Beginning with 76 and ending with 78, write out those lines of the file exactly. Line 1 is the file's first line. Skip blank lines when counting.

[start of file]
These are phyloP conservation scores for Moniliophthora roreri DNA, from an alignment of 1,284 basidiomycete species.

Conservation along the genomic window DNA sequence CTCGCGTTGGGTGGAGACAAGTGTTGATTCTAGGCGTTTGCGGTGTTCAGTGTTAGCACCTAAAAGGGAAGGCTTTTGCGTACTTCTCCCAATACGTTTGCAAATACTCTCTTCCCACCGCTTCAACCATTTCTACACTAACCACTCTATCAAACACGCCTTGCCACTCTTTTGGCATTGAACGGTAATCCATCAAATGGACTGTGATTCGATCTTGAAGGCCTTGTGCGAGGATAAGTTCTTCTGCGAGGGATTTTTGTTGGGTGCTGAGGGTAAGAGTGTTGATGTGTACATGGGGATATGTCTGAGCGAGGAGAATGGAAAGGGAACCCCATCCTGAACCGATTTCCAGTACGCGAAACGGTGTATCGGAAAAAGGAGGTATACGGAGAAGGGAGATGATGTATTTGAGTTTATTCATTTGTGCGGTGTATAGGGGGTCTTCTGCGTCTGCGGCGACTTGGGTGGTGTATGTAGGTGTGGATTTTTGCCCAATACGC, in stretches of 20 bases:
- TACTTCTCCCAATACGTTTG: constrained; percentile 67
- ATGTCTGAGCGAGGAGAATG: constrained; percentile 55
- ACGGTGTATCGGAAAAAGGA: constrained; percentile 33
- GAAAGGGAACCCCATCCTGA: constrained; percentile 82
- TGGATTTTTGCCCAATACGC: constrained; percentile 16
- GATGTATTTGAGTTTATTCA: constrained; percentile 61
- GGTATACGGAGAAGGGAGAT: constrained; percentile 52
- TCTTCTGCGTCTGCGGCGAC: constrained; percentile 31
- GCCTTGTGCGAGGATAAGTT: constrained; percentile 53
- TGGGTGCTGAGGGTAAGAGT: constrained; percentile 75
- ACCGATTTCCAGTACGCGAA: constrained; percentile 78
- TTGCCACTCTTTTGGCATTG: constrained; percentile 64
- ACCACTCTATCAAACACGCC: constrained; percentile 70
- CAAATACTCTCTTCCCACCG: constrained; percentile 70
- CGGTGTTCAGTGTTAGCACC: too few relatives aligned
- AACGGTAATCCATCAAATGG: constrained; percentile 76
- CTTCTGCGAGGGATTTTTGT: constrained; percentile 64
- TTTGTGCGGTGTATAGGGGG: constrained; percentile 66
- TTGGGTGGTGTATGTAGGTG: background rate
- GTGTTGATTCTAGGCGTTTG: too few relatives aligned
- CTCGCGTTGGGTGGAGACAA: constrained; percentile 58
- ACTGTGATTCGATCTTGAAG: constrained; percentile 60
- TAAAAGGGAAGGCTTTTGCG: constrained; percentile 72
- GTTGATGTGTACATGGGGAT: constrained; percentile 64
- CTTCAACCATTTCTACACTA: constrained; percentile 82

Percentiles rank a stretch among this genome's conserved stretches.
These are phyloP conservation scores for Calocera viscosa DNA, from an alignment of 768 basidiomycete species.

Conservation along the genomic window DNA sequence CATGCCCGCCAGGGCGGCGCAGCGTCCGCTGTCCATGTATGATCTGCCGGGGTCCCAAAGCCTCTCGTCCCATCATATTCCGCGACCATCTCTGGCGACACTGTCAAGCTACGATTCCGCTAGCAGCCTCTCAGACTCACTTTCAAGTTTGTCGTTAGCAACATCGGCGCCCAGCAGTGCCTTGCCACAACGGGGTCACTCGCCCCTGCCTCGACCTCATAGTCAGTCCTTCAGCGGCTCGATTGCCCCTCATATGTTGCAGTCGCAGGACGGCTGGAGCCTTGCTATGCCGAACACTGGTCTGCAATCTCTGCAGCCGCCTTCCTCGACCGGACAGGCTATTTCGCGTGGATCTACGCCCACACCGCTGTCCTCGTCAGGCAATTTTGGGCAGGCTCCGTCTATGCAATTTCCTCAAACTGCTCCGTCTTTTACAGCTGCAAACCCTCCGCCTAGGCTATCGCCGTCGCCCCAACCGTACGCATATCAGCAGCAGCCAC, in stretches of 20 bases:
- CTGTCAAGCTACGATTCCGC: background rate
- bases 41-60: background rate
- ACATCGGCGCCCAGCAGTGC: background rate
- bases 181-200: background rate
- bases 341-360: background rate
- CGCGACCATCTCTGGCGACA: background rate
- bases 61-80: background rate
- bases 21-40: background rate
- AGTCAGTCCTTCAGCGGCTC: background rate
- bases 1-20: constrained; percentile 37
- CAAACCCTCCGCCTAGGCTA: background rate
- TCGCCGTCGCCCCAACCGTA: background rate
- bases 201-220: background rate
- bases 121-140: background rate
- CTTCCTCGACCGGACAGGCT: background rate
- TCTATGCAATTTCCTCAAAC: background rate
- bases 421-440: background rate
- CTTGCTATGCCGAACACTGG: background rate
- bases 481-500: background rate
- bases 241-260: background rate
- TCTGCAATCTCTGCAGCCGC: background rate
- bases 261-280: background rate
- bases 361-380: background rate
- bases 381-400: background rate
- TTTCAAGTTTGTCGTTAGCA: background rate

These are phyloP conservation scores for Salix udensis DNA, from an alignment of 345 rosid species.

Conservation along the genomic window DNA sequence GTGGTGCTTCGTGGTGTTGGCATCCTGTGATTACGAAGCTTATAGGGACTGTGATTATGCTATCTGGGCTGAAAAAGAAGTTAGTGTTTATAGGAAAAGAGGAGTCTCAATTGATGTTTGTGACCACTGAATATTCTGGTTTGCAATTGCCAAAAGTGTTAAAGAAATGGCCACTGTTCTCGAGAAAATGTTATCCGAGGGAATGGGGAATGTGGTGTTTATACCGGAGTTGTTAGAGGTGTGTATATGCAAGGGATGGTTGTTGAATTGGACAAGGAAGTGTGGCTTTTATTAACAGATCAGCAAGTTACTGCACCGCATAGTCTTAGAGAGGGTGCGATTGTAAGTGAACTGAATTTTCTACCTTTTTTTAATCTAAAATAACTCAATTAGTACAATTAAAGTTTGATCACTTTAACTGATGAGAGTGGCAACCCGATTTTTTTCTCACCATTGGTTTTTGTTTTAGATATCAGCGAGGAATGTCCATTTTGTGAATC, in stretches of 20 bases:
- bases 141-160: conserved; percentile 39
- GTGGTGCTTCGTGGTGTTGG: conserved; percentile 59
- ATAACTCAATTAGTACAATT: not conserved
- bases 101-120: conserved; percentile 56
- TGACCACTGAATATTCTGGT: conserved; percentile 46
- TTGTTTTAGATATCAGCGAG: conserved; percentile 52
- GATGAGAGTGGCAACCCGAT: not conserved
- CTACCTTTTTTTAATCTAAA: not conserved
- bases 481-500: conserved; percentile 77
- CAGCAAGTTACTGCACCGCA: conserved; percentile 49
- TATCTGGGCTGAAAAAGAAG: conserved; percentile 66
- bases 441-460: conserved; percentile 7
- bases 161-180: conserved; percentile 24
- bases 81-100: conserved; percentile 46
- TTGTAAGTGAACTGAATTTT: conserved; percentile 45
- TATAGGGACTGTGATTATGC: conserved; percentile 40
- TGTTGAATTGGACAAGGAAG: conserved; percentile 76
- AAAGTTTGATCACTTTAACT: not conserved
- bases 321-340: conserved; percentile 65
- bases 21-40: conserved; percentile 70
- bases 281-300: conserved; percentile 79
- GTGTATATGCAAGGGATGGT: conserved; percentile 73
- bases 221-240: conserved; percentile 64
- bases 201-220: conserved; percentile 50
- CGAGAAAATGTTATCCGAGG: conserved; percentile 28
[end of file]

- bases 321-340: conserved; percentile 65
- bases 21-40: conserved; percentile 70
- bases 281-300: conserved; percentile 79